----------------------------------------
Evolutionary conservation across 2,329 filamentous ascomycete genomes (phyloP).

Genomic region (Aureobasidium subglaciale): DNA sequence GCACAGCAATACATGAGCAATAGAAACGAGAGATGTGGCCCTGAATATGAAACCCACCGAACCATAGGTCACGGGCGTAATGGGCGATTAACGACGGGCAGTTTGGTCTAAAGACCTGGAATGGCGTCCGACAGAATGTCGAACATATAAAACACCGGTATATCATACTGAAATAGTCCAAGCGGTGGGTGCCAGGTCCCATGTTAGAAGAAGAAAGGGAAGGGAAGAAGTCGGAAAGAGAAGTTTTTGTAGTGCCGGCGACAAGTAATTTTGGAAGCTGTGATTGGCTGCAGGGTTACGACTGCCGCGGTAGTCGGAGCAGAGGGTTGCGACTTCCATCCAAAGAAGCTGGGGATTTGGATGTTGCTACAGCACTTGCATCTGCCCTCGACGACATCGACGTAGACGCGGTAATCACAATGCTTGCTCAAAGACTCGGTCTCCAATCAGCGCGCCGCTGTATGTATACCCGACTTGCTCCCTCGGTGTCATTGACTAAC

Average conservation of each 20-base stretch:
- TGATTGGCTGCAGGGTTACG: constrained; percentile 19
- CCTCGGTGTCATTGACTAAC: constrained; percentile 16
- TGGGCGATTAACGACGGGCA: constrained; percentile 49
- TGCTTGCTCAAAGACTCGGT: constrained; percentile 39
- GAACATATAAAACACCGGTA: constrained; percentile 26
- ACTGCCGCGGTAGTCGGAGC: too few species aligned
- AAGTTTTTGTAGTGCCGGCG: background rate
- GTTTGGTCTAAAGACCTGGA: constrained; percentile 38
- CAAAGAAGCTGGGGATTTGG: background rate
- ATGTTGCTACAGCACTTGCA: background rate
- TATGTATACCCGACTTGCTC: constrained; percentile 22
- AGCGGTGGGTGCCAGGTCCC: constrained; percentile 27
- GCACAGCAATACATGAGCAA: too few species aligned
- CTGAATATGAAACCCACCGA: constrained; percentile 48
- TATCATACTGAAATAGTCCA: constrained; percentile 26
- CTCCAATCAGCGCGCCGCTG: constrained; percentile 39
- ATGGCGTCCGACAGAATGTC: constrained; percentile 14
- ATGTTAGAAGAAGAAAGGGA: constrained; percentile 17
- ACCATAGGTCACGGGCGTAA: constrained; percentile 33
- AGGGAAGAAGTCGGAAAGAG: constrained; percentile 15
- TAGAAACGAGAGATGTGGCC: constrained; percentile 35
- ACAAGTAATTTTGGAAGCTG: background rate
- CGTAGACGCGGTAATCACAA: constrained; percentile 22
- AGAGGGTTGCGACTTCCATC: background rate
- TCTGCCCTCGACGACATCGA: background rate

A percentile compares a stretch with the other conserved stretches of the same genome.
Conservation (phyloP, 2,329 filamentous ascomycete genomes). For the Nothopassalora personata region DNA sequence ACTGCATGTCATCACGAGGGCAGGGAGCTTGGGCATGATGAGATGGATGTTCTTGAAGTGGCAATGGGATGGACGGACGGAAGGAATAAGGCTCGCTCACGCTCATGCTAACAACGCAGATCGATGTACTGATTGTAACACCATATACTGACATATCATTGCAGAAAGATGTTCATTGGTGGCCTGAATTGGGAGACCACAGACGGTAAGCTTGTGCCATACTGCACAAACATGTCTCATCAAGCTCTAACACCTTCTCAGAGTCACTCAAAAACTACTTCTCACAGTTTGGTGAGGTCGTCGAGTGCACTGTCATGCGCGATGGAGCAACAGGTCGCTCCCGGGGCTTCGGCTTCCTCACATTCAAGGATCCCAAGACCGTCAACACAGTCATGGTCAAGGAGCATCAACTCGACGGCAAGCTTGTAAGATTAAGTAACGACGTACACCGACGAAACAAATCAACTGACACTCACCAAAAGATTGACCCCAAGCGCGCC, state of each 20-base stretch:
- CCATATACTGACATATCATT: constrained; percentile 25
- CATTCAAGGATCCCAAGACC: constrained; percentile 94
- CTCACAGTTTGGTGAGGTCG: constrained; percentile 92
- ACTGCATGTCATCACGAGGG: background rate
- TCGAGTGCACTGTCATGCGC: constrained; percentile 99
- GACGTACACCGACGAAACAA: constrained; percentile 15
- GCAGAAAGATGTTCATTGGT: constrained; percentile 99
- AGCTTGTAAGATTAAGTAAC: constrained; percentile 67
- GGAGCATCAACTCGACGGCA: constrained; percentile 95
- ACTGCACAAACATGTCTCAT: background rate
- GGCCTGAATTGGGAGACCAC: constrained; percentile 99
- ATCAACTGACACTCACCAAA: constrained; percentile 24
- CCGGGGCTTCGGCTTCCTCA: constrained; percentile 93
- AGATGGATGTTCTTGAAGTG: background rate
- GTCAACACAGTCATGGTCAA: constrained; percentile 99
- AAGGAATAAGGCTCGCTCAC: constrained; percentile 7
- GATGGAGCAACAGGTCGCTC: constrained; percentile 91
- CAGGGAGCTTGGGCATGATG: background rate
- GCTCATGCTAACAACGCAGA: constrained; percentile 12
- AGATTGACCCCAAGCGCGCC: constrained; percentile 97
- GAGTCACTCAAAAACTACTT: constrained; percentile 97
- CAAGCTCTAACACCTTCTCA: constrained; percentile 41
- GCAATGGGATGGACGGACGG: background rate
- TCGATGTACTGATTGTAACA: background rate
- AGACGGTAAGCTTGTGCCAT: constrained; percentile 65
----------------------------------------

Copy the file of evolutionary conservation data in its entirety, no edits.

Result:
Evolutionary conservation across 2,329 filamentous ascomycete genomes (phyloP).

Genomic region (Aureobasidium subglaciale): DNA sequence GCACAGCAATACATGAGCAATAGAAACGAGAGATGTGGCCCTGAATATGAAACCCACCGAACCATAGGTCACGGGCGTAATGGGCGATTAACGACGGGCAGTTTGGTCTAAAGACCTGGAATGGCGTCCGACAGAATGTCGAACATATAAAACACCGGTATATCATACTGAAATAGTCCAAGCGGTGGGTGCCAGGTCCCATGTTAGAAGAAGAAAGGGAAGGGAAGAAGTCGGAAAGAGAAGTTTTTGTAGTGCCGGCGACAAGTAATTTTGGAAGCTGTGATTGGCTGCAGGGTTACGACTGCCGCGGTAGTCGGAGCAGAGGGTTGCGACTTCCATCCAAAGAAGCTGGGGATTTGGATGTTGCTACAGCACTTGCATCTGCCCTCGACGACATCGACGTAGACGCGGTAATCACAATGCTTGCTCAAAGACTCGGTCTCCAATCAGCGCGCCGCTGTATGTATACCCGACTTGCTCCCTCGGTGTCATTGACTAAC

Average conservation of each 20-base stretch:
- TGATTGGCTGCAGGGTTACG: constrained; percentile 19
- CCTCGGTGTCATTGACTAAC: constrained; percentile 16
- TGGGCGATTAACGACGGGCA: constrained; percentile 49
- TGCTTGCTCAAAGACTCGGT: constrained; percentile 39
- GAACATATAAAACACCGGTA: constrained; percentile 26
- ACTGCCGCGGTAGTCGGAGC: too few species aligned
- AAGTTTTTGTAGTGCCGGCG: background rate
- GTTTGGTCTAAAGACCTGGA: constrained; percentile 38
- CAAAGAAGCTGGGGATTTGG: background rate
- ATGTTGCTACAGCACTTGCA: background rate
- TATGTATACCCGACTTGCTC: constrained; percentile 22
- AGCGGTGGGTGCCAGGTCCC: constrained; percentile 27
- GCACAGCAATACATGAGCAA: too few species aligned
- CTGAATATGAAACCCACCGA: constrained; percentile 48
- TATCATACTGAAATAGTCCA: constrained; percentile 26
- CTCCAATCAGCGCGCCGCTG: constrained; percentile 39
- ATGGCGTCCGACAGAATGTC: constrained; percentile 14
- ATGTTAGAAGAAGAAAGGGA: constrained; percentile 17
- ACCATAGGTCACGGGCGTAA: constrained; percentile 33
- AGGGAAGAAGTCGGAAAGAG: constrained; percentile 15
- TAGAAACGAGAGATGTGGCC: constrained; percentile 35
- ACAAGTAATTTTGGAAGCTG: background rate
- CGTAGACGCGGTAATCACAA: constrained; percentile 22
- AGAGGGTTGCGACTTCCATC: background rate
- TCTGCCCTCGACGACATCGA: background rate

A percentile compares a stretch with the other conserved stretches of the same genome.
Conservation (phyloP, 2,329 filamentous ascomycete genomes). For the Nothopassalora personata region DNA sequence ACTGCATGTCATCACGAGGGCAGGGAGCTTGGGCATGATGAGATGGATGTTCTTGAAGTGGCAATGGGATGGACGGACGGAAGGAATAAGGCTCGCTCACGCTCATGCTAACAACGCAGATCGATGTACTGATTGTAACACCATATACTGACATATCATTGCAGAAAGATGTTCATTGGTGGCCTGAATTGGGAGACCACAGACGGTAAGCTTGTGCCATACTGCACAAACATGTCTCATCAAGCTCTAACACCTTCTCAGAGTCACTCAAAAACTACTTCTCACAGTTTGGTGAGGTCGTCGAGTGCACTGTCATGCGCGATGGAGCAACAGGTCGCTCCCGGGGCTTCGGCTTCCTCACATTCAAGGATCCCAAGACCGTCAACACAGTCATGGTCAAGGAGCATCAACTCGACGGCAAGCTTGTAAGATTAAGTAACGACGTACACCGACGAAACAAATCAACTGACACTCACCAAAAGATTGACCCCAAGCGCGCC, state of each 20-base stretch:
- CCATATACTGACATATCATT: constrained; percentile 25
- CATTCAAGGATCCCAAGACC: constrained; percentile 94
- CTCACAGTTTGGTGAGGTCG: constrained; percentile 92
- ACTGCATGTCATCACGAGGG: background rate
- TCGAGTGCACTGTCATGCGC: constrained; percentile 99
- GACGTACACCGACGAAACAA: constrained; percentile 15
- GCAGAAAGATGTTCATTGGT: constrained; percentile 99
- AGCTTGTAAGATTAAGTAAC: constrained; percentile 67
- GGAGCATCAACTCGACGGCA: constrained; percentile 95
- ACTGCACAAACATGTCTCAT: background rate
- GGCCTGAATTGGGAGACCAC: constrained; percentile 99
- ATCAACTGACACTCACCAAA: constrained; percentile 24
- CCGGGGCTTCGGCTTCCTCA: constrained; percentile 93
- AGATGGATGTTCTTGAAGTG: background rate
- GTCAACACAGTCATGGTCAA: constrained; percentile 99
- AAGGAATAAGGCTCGCTCAC: constrained; percentile 7
- GATGGAGCAACAGGTCGCTC: constrained; percentile 91
- CAGGGAGCTTGGGCATGATG: background rate
- GCTCATGCTAACAACGCAGA: constrained; percentile 12
- AGATTGACCCCAAGCGCGCC: constrained; percentile 97
- GAGTCACTCAAAAACTACTT: constrained; percentile 97
- CAAGCTCTAACACCTTCTCA: constrained; percentile 41
- GCAATGGGATGGACGGACGG: background rate
- TCGATGTACTGATTGTAACA: background rate
- AGACGGTAAGCTTGTGCCAT: constrained; percentile 65